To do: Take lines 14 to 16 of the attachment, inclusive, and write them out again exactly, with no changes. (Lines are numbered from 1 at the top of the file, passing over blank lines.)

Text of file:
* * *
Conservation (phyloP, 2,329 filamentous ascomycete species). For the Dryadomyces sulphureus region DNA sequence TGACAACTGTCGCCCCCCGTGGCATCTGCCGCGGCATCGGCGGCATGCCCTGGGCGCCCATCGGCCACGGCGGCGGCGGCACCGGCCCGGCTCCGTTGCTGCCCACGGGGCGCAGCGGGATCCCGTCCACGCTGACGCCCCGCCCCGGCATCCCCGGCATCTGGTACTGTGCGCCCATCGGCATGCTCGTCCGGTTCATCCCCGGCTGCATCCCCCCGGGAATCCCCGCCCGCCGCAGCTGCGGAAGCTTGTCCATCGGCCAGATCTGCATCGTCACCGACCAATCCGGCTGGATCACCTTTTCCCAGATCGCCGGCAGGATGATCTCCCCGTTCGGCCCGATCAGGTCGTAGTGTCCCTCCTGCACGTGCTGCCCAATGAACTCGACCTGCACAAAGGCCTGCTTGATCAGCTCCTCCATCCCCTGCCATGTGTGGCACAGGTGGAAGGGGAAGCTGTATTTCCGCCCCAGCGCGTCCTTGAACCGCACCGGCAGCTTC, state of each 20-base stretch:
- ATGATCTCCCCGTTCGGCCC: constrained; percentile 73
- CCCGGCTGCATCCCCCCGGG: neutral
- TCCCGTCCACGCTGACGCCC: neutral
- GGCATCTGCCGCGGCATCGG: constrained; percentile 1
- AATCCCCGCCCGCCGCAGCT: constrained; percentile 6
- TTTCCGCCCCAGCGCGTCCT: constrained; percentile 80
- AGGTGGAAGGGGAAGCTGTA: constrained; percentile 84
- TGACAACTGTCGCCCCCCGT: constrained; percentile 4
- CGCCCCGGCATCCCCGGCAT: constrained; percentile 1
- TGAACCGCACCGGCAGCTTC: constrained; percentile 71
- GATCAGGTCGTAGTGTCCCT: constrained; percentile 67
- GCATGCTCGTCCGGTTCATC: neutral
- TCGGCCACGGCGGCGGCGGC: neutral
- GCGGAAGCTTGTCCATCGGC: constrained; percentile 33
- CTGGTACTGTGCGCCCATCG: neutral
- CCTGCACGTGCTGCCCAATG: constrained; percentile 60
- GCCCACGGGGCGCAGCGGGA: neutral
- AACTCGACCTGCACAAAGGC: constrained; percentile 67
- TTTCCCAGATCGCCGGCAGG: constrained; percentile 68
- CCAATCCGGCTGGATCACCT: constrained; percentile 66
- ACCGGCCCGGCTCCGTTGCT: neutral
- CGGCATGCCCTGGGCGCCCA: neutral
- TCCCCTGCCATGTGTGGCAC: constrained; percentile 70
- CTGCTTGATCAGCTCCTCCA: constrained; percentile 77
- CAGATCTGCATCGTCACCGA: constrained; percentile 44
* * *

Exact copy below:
- TCGGCCACGGCGGCGGCGGC: neutral
- GCGGAAGCTTGTCCATCGGC: constrained; percentile 33
- CTGGTACTGTGCGCCCATCG: neutral